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A Skinny Fairtrade Latte in the Food Court of Life - Page 6

  • International Women's Day - Standing on the Shoulders of Giants

    I'm not sure when International Women's Day became a 'thing' but clearly it now is, with hashtags and everything!

    This morning, as other people have been identify women they consider inspiring, I've thought very briefly about some of the women who pioneered in the two areas of my adult life... nuclear physics/engineering and ordained ministry.

    Marie Curie, discoverer or co-discoverer of assorted radioactive elements, physicist, wife, mother seems to have maintained a benevolent and philanthropic approach through her life.  It is fitting that she, and her husband, are honoured with having a unit (the Curie, Ci)  and an element (Curium) named after them, and also that her name is linked with work on oncology and, in the UK, care of terminally ill people.  Whatever your views on all things radioactive and nuclear, Marie Curie was certainly a pioneering woman whose aims were, so far as I can ascertain, peaceable.

    Violet Hedger is not a well known name unless you are a Baptist.  She was the first woman who trained for Baptist ministry at Regent's Park College.  She must have been one determined person because her story is full of obstacles overcome at a time when women had virtually no rights and no voice.  Her name, along with that of Edith Gates, another pioneering woman Baptist minister, form a mantra that I recite to myself on days when the going is tough and attitudes towards women in ministry are ungracious.

    There are plenty of other women upon whose shoulders I am privileged to stand, most of whose names I will never know, but today I choose to honour Marie, Violet and Edith, three women whose courage and tenacity I really admire.

  • Recognise this verse?

    Choosing hymns for Sunday, I usually look at various versions to see what the editors have done to them.  For one of them I discovered this verse, which I cannot recall every having seen, let alone sung.  Do you recognise it?

    Preserve me from my calling's snare,
    And hide my simple heart above,
    Above the thorns of choking care,
    The gilded baits of worldy love.

    I'm not going to use this verse but, actually, it fits quite well with where I'm going with the sermon!!

  • One Month On...

    A couple of weeks back, I posted here about my experience of the horrid menopausal symptoms and the fact that my GP had prescribed low dose antidepressants to help with this.  I have hummed and hawed quite a lot about posting again on this topic, mostly because thus far I am having a less than pleasant time with the new drugs (according to my GP I am just one of those people who gets a lot of side effects) and also because I was warned it could take a couple of weeks for the initial effects to wear off and that I might feel worse before I felt better...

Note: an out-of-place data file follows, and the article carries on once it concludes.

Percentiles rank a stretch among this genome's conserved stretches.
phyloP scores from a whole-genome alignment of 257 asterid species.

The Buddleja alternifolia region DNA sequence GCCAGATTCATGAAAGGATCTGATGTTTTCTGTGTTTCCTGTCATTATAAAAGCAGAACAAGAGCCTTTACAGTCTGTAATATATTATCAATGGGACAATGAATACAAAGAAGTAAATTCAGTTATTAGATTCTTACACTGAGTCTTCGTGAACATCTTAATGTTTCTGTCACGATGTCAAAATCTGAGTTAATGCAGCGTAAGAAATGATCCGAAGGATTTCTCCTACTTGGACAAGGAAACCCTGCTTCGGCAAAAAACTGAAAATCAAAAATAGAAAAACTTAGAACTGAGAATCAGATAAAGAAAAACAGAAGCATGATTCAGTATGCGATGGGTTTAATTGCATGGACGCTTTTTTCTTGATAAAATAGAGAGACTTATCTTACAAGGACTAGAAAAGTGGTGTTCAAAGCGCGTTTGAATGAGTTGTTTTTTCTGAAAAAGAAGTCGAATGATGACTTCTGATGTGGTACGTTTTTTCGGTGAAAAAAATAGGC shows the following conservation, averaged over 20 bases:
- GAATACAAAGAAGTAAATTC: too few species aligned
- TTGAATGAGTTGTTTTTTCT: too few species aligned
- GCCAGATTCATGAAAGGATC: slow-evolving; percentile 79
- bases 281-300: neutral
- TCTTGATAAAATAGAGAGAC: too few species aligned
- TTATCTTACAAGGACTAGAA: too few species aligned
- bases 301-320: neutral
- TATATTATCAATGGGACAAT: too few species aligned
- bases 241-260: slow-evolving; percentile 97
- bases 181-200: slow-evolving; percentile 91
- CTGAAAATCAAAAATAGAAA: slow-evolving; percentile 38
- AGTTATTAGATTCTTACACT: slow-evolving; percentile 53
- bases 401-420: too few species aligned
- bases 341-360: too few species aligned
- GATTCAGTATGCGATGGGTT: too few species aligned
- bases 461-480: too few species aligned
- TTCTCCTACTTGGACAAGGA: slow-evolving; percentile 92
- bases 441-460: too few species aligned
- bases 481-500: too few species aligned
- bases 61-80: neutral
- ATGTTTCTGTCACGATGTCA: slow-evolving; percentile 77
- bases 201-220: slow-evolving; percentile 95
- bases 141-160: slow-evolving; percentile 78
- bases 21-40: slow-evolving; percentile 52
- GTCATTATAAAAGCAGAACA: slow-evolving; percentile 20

So, the good bits... no more Ms 'Mardy Cow', irritable, grumpy and not nice to be around, and no more being awake most of the night.  I'd like to say no more night sweats and flushes but, after an initial improvement they've come back with a vengeance (this drug can cause as well as alleviate them!)

    The not so good bits... for the first few days, I was very nauseous and experienced some flu-like symptoms: shivers, headaches (I NEVER get headaches) and general bleurghness.  Thankfully that soon passed. I had a week of no appetite followed by a week of permanent hunger, that too seems to have settled down.

    However other side effects continue and show no sign of 'attenuating' (the technical term, evidently) as I near a month of swallowing the pills...

    Not being grumpy is good, but not feeling anything much is not: comedy doesn't make laugh, sad things don't make me sad, and most strikingly, my natural joy, awe and wonder have upped and left... Beautiful sunset, full moon, lovely flowers, cute kitten: so what... Not liking that at all!  Except I can't even not like...  it's very wierd!

    Sleeping better seemed great, until I found myself falling asleep at the drop of a hat, easily sleeping as much as 12 hours a day and never feeling refreshed or awake.  Lethargy looms large and it's only because I am someone with huge self-motivation, and that I have regular commitments, that I get on and do anything at all... it would be so easy to turn into a blob.

    Physically, I am as ever side effect prone... dry mouth (I'm getting through two glasses of water on a Sunday morning just to keep going), grinding teeth and some strange facial muscle twitches.

    Intellectually my concentration - which I was finally starting to feel had recovered - is impaired and I'm more forgetful again.

    So, what have I learned thus far...

    I had no clue about the impact of antidepressants on daily life, and now can glimpse just a bit of how hard life can be for someone with depression when the drugs can do this to you.  This is, I think, a good thing, it will give me greater understanding and empathy longer term.

    I am due to see my GP later this week for the one month review and I'm really not sure about carrying on with this drug, even though I don't want to go back to being Ms Mardy Cow.  Suggestions from others, who know far better than me, are that the current dose may be too high or too low, or that there may be an alternative drug that is 'cleaner'.

    In the meantime, it's practically impossible to annoy me, so feel free to make the most of it! ;-)